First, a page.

New car review

Porsche 718 Cayman GTS test drive

The Porsche 718 Cayman GTS is the most hardcore Cayman you can buy

What is it?

The 718 Cayman GTS is designed to be the sharpest version of Porsche’s baby two-door available. Thanks to a small hike in power, alongside a range of chassis tweaks and mechanical upgrades, the GTS should be one of the most capable compact sports cars on sale today.

The regular Cayman’s controversial 2.5-litre flat four-cylinder remains, and though many Porsche purists continue to baulk at the powertrain’s existence, the Stuttgart manufacturer is sticking with it – whether it’s liked or not.

What’s new?

The GTS comes fitted with a range of equipment as standard for which you’d have to tick quite a few options boxes if it were on a lower-spec Cayman. Features such as a mechanical limited-slip differential and Porsche’s PASM damper system come as part of the GTS’ overall price, rather than via the options list – and they do help to turn the car into a more competitive overall package.

Prices do start at a snick under £60,000 for the GTS – though our test car’s price was hiked up considerably thanks to a number of options.

How does it look?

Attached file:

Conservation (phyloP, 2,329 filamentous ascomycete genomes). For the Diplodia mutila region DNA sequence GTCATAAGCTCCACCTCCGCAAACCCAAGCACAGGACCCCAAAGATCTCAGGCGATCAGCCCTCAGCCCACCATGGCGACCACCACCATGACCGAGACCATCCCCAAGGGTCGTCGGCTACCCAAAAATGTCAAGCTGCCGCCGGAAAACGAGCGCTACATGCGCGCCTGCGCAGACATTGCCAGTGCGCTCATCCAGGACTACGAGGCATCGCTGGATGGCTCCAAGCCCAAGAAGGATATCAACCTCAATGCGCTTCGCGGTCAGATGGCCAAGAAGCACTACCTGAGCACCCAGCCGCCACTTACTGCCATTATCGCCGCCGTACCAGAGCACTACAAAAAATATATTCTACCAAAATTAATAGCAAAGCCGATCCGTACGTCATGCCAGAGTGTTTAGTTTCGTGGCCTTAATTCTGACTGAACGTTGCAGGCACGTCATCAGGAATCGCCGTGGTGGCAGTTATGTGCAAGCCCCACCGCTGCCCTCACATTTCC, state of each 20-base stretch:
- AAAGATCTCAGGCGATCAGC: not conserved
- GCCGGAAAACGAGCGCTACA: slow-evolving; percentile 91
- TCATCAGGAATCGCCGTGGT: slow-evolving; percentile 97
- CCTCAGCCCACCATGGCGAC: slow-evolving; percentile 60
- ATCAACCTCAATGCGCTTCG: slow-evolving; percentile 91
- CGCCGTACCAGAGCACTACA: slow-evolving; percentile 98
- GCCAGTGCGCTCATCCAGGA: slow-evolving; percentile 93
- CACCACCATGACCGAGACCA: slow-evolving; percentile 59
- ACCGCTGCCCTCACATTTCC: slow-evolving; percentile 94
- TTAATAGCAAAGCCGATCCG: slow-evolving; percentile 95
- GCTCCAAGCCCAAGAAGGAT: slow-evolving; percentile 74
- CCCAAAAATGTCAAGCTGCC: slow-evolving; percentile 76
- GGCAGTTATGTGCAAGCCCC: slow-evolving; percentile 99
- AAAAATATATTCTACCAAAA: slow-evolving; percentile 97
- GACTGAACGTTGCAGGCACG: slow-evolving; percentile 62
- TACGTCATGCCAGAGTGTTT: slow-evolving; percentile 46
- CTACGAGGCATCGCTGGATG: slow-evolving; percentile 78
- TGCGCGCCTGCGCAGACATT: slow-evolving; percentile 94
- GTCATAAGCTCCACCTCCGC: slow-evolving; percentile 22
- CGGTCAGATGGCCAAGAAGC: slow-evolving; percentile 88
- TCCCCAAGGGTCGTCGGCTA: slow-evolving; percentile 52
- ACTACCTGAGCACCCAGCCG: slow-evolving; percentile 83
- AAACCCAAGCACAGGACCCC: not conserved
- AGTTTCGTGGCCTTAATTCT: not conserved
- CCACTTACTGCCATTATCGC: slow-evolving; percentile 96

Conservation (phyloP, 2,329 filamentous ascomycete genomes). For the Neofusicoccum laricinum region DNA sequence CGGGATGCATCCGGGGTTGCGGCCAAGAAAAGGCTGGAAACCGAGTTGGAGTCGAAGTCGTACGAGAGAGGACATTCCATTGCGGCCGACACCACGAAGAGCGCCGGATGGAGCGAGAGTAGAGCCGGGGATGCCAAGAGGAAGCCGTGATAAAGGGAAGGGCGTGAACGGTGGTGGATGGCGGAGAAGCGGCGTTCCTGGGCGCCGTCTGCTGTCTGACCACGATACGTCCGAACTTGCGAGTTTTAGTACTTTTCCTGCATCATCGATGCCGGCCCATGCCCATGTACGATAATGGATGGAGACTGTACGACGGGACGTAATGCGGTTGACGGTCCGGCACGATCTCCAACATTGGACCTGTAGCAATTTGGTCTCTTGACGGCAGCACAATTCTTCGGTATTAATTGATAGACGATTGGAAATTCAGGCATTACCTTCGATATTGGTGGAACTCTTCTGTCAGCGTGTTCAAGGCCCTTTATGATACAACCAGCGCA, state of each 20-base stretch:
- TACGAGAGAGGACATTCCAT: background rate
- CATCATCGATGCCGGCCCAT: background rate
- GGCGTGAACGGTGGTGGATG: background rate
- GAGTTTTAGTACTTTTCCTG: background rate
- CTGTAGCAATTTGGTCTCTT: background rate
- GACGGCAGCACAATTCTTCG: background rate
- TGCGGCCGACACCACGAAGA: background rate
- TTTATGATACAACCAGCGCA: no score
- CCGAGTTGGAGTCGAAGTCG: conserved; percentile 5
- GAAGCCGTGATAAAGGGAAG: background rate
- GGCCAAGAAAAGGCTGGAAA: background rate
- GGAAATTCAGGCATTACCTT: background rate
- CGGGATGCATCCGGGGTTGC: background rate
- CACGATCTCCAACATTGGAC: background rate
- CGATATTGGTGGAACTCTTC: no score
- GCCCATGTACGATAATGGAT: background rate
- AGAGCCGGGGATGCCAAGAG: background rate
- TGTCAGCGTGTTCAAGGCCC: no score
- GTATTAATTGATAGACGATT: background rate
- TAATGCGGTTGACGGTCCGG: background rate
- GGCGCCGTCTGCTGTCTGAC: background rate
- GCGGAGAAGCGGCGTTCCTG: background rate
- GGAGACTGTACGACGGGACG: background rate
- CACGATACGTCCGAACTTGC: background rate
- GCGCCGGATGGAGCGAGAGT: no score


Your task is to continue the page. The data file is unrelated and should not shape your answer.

The GTS gets a number of exterior touches that you can’t get on a regular Cayman. As such, you’ll see a black front apron and matching rear apron, along with smoked head- and tail-lights help to differentiate this car from the rest of the range.

The effect is a success; the GTS genuinely turns heads wherever it goes, while it helps to give the car even more presence out on the road. The larger alloy wheels added to our test car helped with this too, though their inclusion on the car does harm its comfort levels somewhat.

What’s the spec like?

As standard the Cayman GTS gets a comprehensive list of standard equipment, with notable features including bi-xenon headlights, sports seats and Porsche’s excellent infotainment system; this latter feature is beautifully simple to navigate and, thanks to Apple CarPlay, integrates with your smartphone easily.

Our test car featured a variety of optional extras including 20-inch alloy wheels (£758), parking assistance with reversing camera (£1,086) and optional sparkly paintwork (£1,658), which helped to bump up the car’s price up considerably – right the way up to £67,307 in fact.

The point is worth putting across, however, that the Cayman GTS will be just as fun to drive without any of these additions – the standard-fit power upgrade and mechanical features are the factors that make the difference.

What’s it like inside?

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Porsche 718 Cayman GTS - interior
(PA)

The cabin of the Cayman GTS is gloriously uncluttered. Everything is clear and well-made; the steering wheel compact and pleasingly thin-rimmed, while the seats are hugely supportive too.

It’s also quite a spacious interior, with large windows and a wide windscreen helping to contribute to a general sense of airiness – not something you’d expect from a compact two-seater.

It’s practical, too. You’ve got a well-sized boot (or ‘frunk’) at the front of the car, offering up 175 litres of space, while the rear storage section has a decent 275 litres to play with.